Image Gently rationale is applied to image-guided RT

2009 01 15 16 03 49 510 Med Phys Web Logo 100 Image guidance in radiation therapy (RT) -- be it conebeam CT positioning scans or intrafraction kilovoltage imaging of moving tumors -- offers the potential to increase targeting accuracy. The associated imaging dose delivered to the patient, however, can be cause for concern.

At the American Association of Physicists in Medicine (AAPM) annual meeting held in July in Philadelphia, researchers presented strategies for reducing dose while retaining imaging information.

This target of reducing the imaging dose without sacrificing tumor localization accuracy was addressed by Dan Ruan, PhD, an instructor in radiation oncology and radiation physics at Stanford University School of Medicine in Stanford, CA. "The basic idea is to introduce the Image Gently rationale into image-guided radiotherapy," she explained.

Typically, image-guided radiation therapy (IGRT) involves recording x-ray images at a fixed temporal rate during treatment to validate the tumor location and subsequently adjust treatment. Increasing the imaging frequency improves the localization accuracy -- but ups the dose to the patient. Ruan described a novel adaptive imaging protocol that aims to improve localization accuracy by imaging "smarter," rather than more often.

The idea is to fully utilize nonionizing-based observations, but to only trigger x-ray imaging when necessary. In a pilot study, Ruan and colleagues developed a mathematical model using an oracle controller, which identifies inconsistent events as the motion progresses (with respect to a given predictive presentation) and triggers x-ray imaging sparingly at those moments. This oracle triggering strategy distributes the imaging events nonuniformly in time, so as to maximize localization accuracy over the treatment.

The researchers performed a feasibility study on 159 patient-derived abdominal and thoracic tumor traces. "Our goal was to establish the performance upper bound between imaging dose and localization accuracy, and to determine the potential to reduce dose via adaptivity," Ruan explained.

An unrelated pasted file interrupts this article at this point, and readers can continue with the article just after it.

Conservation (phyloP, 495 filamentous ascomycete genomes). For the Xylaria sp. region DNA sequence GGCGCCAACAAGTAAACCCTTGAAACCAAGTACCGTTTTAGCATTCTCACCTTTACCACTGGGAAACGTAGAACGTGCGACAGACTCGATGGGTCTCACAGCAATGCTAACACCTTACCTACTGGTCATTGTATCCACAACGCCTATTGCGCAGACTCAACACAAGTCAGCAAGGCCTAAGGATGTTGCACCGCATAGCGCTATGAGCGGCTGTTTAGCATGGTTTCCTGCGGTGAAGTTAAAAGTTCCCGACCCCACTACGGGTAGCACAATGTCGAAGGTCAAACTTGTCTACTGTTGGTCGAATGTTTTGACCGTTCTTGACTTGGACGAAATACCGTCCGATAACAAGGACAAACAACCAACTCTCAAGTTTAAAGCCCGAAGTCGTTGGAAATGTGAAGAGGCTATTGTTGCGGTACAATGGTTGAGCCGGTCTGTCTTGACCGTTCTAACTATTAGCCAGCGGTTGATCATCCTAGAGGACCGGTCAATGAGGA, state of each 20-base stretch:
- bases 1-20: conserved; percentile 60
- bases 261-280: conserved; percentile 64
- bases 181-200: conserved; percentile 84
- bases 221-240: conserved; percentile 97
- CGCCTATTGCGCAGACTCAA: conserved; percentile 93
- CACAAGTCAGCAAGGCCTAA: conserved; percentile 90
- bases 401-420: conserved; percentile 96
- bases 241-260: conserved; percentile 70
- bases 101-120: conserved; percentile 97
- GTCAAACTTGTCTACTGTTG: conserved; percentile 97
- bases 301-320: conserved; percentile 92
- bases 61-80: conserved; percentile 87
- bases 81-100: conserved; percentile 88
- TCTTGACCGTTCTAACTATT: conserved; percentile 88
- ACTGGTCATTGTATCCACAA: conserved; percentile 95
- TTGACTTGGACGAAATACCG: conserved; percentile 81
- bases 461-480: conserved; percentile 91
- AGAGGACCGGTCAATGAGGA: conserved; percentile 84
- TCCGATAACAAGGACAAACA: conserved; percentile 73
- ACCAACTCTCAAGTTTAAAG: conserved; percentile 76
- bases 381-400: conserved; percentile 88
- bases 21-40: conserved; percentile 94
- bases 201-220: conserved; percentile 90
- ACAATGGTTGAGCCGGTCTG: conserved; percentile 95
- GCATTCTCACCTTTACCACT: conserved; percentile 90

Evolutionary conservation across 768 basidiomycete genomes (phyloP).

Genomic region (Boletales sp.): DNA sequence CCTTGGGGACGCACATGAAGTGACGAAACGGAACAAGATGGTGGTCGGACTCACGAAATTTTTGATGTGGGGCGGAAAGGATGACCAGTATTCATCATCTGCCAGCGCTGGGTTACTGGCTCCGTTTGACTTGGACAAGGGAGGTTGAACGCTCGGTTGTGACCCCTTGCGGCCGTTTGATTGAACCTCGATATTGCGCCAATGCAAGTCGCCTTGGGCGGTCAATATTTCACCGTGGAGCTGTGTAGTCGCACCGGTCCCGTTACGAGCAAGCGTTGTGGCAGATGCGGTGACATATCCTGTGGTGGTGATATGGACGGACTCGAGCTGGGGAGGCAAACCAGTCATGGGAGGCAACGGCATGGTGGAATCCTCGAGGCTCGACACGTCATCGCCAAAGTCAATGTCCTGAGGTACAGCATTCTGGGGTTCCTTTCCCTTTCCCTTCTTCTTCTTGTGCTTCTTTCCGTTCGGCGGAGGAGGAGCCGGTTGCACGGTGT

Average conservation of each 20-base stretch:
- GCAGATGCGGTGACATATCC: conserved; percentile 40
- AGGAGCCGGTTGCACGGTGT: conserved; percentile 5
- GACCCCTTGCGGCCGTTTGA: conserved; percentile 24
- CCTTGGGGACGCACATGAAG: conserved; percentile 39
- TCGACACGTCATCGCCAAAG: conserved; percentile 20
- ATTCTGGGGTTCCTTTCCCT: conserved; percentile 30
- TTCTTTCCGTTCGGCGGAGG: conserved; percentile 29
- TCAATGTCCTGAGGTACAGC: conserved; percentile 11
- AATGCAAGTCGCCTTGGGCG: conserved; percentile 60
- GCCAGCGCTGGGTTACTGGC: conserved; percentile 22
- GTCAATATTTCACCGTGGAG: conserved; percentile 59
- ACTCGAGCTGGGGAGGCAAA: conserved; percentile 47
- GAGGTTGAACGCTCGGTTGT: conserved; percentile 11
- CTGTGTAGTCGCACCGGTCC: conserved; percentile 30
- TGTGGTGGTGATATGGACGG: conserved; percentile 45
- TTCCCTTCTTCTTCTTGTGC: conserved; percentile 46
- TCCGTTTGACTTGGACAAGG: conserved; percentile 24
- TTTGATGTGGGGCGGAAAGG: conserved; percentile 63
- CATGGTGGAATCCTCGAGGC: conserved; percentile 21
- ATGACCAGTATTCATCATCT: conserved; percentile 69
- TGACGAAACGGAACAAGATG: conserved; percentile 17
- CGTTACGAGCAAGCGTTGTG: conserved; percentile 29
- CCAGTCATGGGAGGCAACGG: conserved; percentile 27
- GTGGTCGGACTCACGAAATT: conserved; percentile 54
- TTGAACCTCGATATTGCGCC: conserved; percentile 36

Comparing oracle-triggered adaptive sampling with fixed-rate sampling revealed that for the same localization accuracy, adaptive imaging decreased the number of imaging events by 40% to 50%, effectively halving the dose delivered to the patient. Conversely, for the same imaging dose, adaptive imaging reduced localization errors by about 50%.

"We have demonstrated the potential for more gentle IGRT with adaptive imaging," Ruan concluded. "Of course, the performance depends on the representation used in the prediction. We are currently developing working heuristics based on the oracle insight and integrating this scheme into a prototype system at Stanford."

Grid benefits

Researchers at Henry Ford Health System in Detroit, meanwhile, have developed a scheme that reduces patient dose and improves image quality -- in terms of reducing scatter artifacts and enhancing the contrast-to-noise ratio -- in conebeam CT (CBCT) for IGRT.

"CBCT has advantages over 2D imaging in IGRT because it provides 3D visualization and offers the potential for adaptive radiotherapy," Jian-Yue Jin, PhD, a physicist in the department of radiation oncology, explained to the AAPM meeting delegates. "However, it delivers a high imaging dose and degraded image quality due to scatter."

Scatter artifacts can be reduced via direct scatter reduction methods or postscan compensation. Jin and colleagues have combined the two approaches, using a one-dimensional lead grid placed between the x-ray source and the patient during CBCT acquisition. The grid physically reduces scatter by blocking half of the beams, while recording partial image data from the unblocked regions. Simultaneously, scatter can be measured from the blocked regions beneath the grid, enabling postscan scatter correction.

The researchers evaluated this approach using phantoms and a Trilogy CBCT system (Varian Medical Systems, Palo Alto, CA) in single-rotation mode. They used interpolation to fill in the missing data in the partially blocked projections and reconstruct full CBCT images. The resulting images exhibited reduced scatter-related artifacts and improved contrast-to-noise ratio, in comparison to conventional CBCT, making them suitable for use in IGRT.

The single-shot mode reduces imaging dose by a factor of two, compared to conventional CBCT, with a trade-off of a reduction in longitudinal resolution, although the researchers found that this will not compromise 3D visualization and target localization accuracy. The dose is further reduced by employing a limited number of projections along with a total variation-based reconstruction algorithm. "The combination of single-shot mode and limited projections can reduce the total dose by a factor of 12," Jin said.

By Tami Freeman
Medicalphysicsweb editor
September 10, 2010

Related Reading

Conebeam reconstruction method speeds processing, cuts dose, July 21, 2010

ASTRO, ACR publish joint guidelines for radiation therapy, January 29, 2010

Adaptive radiation therapy monitors tumor change, December 25, 2009

© IOP Publishing Limited. Republished with permission from medicalphysicsweb, a community Web site covering fundamental research and emerging technologies in medical imaging and radiation therapy.

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